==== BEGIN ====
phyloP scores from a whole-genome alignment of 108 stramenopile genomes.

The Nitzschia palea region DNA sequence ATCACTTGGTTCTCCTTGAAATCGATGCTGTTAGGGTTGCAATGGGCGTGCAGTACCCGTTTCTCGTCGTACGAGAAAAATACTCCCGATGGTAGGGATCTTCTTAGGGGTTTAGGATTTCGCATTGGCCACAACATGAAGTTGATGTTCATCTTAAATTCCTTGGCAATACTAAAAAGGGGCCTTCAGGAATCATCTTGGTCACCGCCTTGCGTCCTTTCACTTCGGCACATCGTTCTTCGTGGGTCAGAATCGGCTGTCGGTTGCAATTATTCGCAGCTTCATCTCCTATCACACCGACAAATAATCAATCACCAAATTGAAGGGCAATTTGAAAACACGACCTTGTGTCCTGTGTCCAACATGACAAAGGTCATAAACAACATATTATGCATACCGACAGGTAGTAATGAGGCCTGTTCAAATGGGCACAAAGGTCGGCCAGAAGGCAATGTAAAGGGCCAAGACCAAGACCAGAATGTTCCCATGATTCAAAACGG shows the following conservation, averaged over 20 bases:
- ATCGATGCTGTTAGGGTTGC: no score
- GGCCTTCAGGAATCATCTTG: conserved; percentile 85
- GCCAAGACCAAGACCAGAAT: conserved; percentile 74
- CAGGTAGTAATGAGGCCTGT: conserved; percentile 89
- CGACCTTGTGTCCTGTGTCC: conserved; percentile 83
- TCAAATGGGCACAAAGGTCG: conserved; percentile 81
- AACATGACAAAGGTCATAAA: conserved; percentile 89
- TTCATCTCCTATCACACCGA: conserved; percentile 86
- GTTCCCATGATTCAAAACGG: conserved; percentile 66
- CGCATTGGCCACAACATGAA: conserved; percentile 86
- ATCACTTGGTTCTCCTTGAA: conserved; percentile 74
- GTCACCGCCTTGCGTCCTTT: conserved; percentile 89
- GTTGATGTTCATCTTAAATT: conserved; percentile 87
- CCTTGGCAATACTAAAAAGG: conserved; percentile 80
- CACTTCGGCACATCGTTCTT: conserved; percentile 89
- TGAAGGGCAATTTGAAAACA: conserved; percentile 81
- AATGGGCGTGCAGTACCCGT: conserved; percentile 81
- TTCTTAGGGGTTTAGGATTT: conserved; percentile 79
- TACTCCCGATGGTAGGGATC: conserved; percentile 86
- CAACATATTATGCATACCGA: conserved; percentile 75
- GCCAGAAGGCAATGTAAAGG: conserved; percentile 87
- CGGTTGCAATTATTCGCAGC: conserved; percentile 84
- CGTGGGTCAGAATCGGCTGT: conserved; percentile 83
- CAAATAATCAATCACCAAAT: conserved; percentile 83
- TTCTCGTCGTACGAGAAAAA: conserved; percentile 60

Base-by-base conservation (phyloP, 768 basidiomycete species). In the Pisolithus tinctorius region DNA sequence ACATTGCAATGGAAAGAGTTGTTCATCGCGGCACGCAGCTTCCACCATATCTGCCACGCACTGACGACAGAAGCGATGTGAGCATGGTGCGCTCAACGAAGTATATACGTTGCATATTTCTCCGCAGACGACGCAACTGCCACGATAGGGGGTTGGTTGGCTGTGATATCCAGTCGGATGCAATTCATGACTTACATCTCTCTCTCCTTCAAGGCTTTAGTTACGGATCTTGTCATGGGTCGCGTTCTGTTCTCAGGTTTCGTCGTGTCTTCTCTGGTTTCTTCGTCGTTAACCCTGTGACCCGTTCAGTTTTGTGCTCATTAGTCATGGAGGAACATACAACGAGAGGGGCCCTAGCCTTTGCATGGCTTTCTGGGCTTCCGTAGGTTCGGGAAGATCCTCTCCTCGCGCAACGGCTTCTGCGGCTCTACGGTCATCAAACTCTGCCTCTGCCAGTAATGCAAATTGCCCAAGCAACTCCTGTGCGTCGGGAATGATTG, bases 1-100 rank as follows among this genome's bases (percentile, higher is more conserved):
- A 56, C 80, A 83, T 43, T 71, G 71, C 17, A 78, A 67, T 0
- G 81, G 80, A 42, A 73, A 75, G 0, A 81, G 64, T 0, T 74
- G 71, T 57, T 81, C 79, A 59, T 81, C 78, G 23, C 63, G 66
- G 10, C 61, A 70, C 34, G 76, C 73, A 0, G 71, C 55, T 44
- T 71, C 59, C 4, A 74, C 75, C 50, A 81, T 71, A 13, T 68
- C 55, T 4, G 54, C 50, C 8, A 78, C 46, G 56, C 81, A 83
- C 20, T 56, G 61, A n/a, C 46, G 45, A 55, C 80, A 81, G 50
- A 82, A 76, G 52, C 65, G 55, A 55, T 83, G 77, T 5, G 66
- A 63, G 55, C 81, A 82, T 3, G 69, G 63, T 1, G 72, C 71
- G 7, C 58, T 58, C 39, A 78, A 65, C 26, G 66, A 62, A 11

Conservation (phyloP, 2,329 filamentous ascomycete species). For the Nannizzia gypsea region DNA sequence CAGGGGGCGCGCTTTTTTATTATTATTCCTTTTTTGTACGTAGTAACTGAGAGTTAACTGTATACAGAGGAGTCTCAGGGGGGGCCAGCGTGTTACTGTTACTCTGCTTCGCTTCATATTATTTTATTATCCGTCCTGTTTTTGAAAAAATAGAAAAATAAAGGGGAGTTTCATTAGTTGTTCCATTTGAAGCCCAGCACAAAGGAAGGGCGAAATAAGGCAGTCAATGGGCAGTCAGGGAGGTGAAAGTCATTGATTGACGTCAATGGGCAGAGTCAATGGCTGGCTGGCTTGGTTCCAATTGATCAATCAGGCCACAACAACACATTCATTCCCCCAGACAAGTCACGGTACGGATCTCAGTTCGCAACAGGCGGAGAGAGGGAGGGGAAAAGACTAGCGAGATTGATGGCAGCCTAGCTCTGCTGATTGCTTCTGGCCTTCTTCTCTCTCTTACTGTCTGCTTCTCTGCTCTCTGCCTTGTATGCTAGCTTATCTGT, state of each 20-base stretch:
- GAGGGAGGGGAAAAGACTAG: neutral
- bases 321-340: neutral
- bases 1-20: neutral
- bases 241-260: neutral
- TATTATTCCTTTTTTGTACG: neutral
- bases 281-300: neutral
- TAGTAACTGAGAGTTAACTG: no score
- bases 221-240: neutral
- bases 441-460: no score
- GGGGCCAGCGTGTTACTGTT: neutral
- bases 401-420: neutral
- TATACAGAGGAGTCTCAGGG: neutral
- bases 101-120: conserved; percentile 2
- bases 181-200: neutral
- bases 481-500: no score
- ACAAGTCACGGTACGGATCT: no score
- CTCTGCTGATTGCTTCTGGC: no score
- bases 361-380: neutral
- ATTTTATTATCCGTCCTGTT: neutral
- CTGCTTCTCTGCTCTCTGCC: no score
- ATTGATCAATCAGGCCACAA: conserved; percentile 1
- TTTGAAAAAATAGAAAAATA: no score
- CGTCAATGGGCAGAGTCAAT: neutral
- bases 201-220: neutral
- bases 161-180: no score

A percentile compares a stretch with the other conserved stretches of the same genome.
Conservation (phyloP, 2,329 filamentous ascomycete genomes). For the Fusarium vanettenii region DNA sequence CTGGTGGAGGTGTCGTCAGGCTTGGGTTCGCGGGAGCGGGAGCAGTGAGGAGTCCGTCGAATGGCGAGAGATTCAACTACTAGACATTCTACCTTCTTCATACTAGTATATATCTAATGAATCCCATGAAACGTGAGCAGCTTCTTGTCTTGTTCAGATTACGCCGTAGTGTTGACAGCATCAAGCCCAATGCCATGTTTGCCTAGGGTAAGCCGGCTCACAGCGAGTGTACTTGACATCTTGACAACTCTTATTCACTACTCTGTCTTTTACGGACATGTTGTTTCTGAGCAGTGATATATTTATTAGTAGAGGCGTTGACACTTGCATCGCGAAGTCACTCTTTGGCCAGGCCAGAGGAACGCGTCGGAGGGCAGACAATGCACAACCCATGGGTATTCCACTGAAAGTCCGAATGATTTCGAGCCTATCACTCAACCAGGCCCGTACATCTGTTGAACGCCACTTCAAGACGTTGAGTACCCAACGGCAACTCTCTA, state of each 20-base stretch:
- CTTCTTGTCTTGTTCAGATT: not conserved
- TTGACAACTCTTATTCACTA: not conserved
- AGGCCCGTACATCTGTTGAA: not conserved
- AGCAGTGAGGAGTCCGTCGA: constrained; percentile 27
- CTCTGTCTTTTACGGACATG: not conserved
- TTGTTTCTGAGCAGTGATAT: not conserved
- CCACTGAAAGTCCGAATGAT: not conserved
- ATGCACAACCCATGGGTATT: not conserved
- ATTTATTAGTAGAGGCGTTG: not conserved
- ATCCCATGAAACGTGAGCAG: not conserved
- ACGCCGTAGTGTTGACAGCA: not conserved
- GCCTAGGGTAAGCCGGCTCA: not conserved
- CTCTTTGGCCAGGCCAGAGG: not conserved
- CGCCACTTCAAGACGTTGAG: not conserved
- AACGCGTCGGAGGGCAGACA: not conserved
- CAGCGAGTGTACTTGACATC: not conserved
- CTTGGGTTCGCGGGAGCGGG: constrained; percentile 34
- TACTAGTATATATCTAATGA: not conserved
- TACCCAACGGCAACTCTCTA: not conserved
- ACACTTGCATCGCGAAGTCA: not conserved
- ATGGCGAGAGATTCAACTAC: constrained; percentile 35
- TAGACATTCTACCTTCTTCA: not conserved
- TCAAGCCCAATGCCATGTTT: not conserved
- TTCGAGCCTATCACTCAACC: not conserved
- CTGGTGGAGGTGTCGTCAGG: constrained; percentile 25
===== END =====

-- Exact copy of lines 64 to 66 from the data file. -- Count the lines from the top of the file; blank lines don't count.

- bases 161-180: no score

A percentile compares a stretch with the other conserved stretches of the same genome.
Conservation (phyloP, 2,329 filamentous ascomycete genomes). For the Fusarium vanettenii region DNA sequence CTGGTGGAGGTGTCGTCAGGCTTGGGTTCGCGGGAGCGGGAGCAGTGAGGAGTCCGTCGAATGGCGAGAGATTCAACTACTAGACATTCTACCTTCTTCATACTAGTATATATCTAATGAATCCCATGAAACGTGAGCAGCTTCTTGTCTTGTTCAGATTACGCCGTAGTGTTGACAGCATCAAGCCCAATGCCATGTTTGCCTAGGGTAAGCCGGCTCACAGCGAGTGTACTTGACATCTTGACAACTCTTATTCACTACTCTGTCTTTTACGGACATGTTGTTTCTGAGCAGTGATATATTTATTAGTAGAGGCGTTGACACTTGCATCGCGAAGTCACTCTTTGGCCAGGCCAGAGGAACGCGTCGGAGGGCAGACAATGCACAACCCATGGGTATTCCACTGAAAGTCCGAATGATTTCGAGCCTATCACTCAACCAGGCCCGTACATCTGTTGAACGCCACTTCAAGACGTTGAGTACCCAACGGCAACTCTCTA, state of each 20-base stretch: